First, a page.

Ilan Noy, Te Herenga Waka — Victoria University of Wellington
Since the Indian Ocean tsunami of 2004, disaster recovery plans are almost always framed with aspirational plans to “build back better”. It’s a fine sentiment – we all want to build better societies and economies. But, as the Cheshire Cat tells Alice when she is lost, where we ought to go depends very much on where we want to get to.
The ambition to build back better therefore needs to be made explicit and transparent as countries slowly re-emerge from their COVID-19 cocoons.
The Asian Development Bank attempted last year to define build-back-better aspirations more precisely and concretely. The bank described four criteria: build back safer, build back faster, build back potential and build back fairer.
The first three are obvious. We clearly want our economies to recover fast, be safer and be more sustainable into the future. It’s the last objective – fairness – that will inevitably be the most challenging long-term goal at both the national and international level.
Economic fallout from the pandemic is already being experienced disproportionately among poorer households, in poorer regions within countries, and in poorer countries in general.
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Some governments are aware of this and are trying to ameliorate this brewing inequality. At the same time, it is seen as politically unpalatable to engage in redistribution during a global crisis. Most governments are opting for broad-brush policies aimed at everyone, lest they appear to be encouraging class warfare and division or, in the case of New Zealand, electioneering.
In fact, politicians’ typical focus on the next election aligns well with the public appetite for a fast recovery. We know that speedier recoveries are more complete, as delays dampen investment and people move away from economically depressed places.
Speed is also linked to safety. As we know from other disasters, this recovery cannot be completed as long as the COVID-19 public health challenge is not resolved.
The failure to invest in safety, in prevention and mitigation, is now most apparent in the United States, which has less than 5% of the global population but a third of COVID-19 confirmed cases. Despite the pressure to “open up” the economy, recovery won’t progress without a lasting solution to the widespread presence of the virus.
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Economic potential also aligns with political aims and is therefore easier to imagine. A build-back-better recovery has to promise sustainable prosperity for all.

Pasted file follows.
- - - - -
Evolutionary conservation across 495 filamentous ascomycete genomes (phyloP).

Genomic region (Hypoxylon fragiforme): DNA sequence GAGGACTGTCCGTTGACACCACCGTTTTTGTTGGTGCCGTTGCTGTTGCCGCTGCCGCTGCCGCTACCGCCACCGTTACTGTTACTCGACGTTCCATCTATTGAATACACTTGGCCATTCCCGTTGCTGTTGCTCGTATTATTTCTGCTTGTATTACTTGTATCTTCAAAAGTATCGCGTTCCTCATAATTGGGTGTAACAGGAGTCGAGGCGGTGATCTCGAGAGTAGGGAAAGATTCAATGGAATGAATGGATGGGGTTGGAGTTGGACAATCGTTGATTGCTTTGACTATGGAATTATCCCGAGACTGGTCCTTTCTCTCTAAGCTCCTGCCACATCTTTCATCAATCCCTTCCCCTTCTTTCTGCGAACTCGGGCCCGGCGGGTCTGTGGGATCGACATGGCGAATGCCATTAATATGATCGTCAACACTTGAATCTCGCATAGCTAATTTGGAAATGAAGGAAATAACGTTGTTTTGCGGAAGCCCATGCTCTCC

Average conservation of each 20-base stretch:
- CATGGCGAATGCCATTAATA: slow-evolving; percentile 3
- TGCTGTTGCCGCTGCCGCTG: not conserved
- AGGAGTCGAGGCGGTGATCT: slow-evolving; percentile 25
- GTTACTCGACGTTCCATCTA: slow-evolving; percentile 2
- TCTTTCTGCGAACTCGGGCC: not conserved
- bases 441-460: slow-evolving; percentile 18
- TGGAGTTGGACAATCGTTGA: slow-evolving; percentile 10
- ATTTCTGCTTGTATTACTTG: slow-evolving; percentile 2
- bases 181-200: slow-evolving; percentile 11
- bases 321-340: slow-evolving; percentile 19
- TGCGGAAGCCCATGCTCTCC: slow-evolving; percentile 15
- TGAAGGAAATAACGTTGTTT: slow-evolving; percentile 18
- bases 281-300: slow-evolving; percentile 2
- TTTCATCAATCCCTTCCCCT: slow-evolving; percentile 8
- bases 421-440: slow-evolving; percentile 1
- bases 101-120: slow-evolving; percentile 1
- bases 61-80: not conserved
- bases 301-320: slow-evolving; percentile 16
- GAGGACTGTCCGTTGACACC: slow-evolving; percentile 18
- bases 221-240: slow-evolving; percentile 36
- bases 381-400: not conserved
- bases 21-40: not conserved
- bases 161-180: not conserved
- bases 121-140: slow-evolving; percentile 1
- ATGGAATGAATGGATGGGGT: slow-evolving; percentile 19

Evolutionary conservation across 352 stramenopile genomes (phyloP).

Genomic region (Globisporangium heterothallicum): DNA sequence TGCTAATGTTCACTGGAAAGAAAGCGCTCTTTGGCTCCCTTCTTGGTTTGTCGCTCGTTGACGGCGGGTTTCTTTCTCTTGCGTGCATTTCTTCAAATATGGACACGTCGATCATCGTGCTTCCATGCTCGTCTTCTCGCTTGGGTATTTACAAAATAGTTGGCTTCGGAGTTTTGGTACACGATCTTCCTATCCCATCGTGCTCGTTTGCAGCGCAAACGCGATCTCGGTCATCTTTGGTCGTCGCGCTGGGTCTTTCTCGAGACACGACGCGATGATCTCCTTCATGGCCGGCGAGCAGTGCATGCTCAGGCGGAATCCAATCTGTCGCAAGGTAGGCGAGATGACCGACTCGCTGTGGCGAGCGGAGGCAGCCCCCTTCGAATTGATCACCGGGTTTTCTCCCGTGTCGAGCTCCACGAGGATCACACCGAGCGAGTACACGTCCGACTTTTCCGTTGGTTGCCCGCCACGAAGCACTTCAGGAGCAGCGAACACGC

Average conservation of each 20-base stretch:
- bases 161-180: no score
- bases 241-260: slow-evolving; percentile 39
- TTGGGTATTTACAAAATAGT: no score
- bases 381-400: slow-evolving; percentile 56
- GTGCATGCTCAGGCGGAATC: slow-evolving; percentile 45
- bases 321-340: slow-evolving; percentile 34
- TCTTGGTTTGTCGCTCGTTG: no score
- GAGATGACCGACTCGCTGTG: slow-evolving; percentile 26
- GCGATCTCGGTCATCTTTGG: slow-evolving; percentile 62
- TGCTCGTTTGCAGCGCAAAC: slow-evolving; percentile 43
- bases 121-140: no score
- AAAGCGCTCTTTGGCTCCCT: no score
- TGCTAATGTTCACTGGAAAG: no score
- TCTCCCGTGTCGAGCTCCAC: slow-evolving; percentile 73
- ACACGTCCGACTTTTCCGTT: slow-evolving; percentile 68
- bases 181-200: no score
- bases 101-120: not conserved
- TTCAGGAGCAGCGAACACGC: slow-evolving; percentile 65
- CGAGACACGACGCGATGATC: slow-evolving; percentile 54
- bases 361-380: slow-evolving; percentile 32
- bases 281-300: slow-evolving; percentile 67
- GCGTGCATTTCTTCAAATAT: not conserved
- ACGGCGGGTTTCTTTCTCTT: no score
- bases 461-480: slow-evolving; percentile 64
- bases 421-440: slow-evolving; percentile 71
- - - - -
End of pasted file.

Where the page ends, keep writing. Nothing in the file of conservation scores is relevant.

The emphasis on job generation in New Zealand’s recent budget was entirely the right primary focus. Employment is of paramount importance to voters, so it has been a logical focus in public stimulus packages everywhere.
Fairness, however, is more difficult to define and more challenging to achieve.
While a rising economic tide doesn’t always lift all boats – as the proponents of growth-at-any-cost sometimes argue – a low tide lifts none. Achieving fairness first depends on achieving the other three goals.
Economic prosperity is a necessary precondition for sustainable poverty reduction, but this virus is apparently selective in its deadliness. Already vulnerable segments of our societies – the elderly, the immuno-compromised and, according to some recent evidence, ethnic minorities – are more at risk. They are also more likely to already be economically disadvantaged.
As a general rule, epidemics lead to more income inequality, as households with lower incomes endure the economic pain more acutely.
This pattern of increased vulnerability to shocks in poorer households is not unique to epidemics, but we expect it to be the case even more this time. In the COVID-19 pandemic, economic devastation has been caused by the lockdown measures imposed and adopted voluntarily, not by the disease itself.
These measures have been more harmful for those on lower wages, those with part-time or temporary jobs, and those who cannot easily work from home.
Many low-wage workers also work in industries that will be experiencing longer-term declines associated with the structural changes generated by the pandemic: the collapse of international tourism, for example, or automation and robotics being used to shorten long and complicated supply chains.
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Poorer countries are in the worst position. The lockdowns hit their economies harder, but they do not have the resources for adequate public health measures, nor for assisting those most adversely affected.
In these places, even if the virus itself has not yet hit them much, the downturn will be experienced more deeply and for longer.
Worryingly, the international aid system that most poorer countries partially rely on to deal with disasters is not fit for dealing with pandemics. When all countries are adversely hit at the same time their focus inevitably becomes domestic.
Very few wealthy countries have announced any increases in international aid. If and when they have, the amounts were trivial – regrettably, this includes New Zealand. And the one international institution that should have led the charge, the World Health Organisation, is being defunded and attacked by its largest donor, the US.
Unlike after the 2004 tsunami, international rescue will be very slow to arrive. One would hope most wealthy countries will be able to help their most vulnerable members. But it looks increasingly unlikely this will happen on an international scale between countries.
Without global empathy and better global leadership, the poorest countries and poorest people will only be made poorer by this invisible enemy.
Ilan Noy, Professor and Chair in the Economics of Disasters and Climate Change, Te Herenga Waka — Victoria University of Wellington
This article is republished from The Conversation under a Creative Commons license. Read the original article.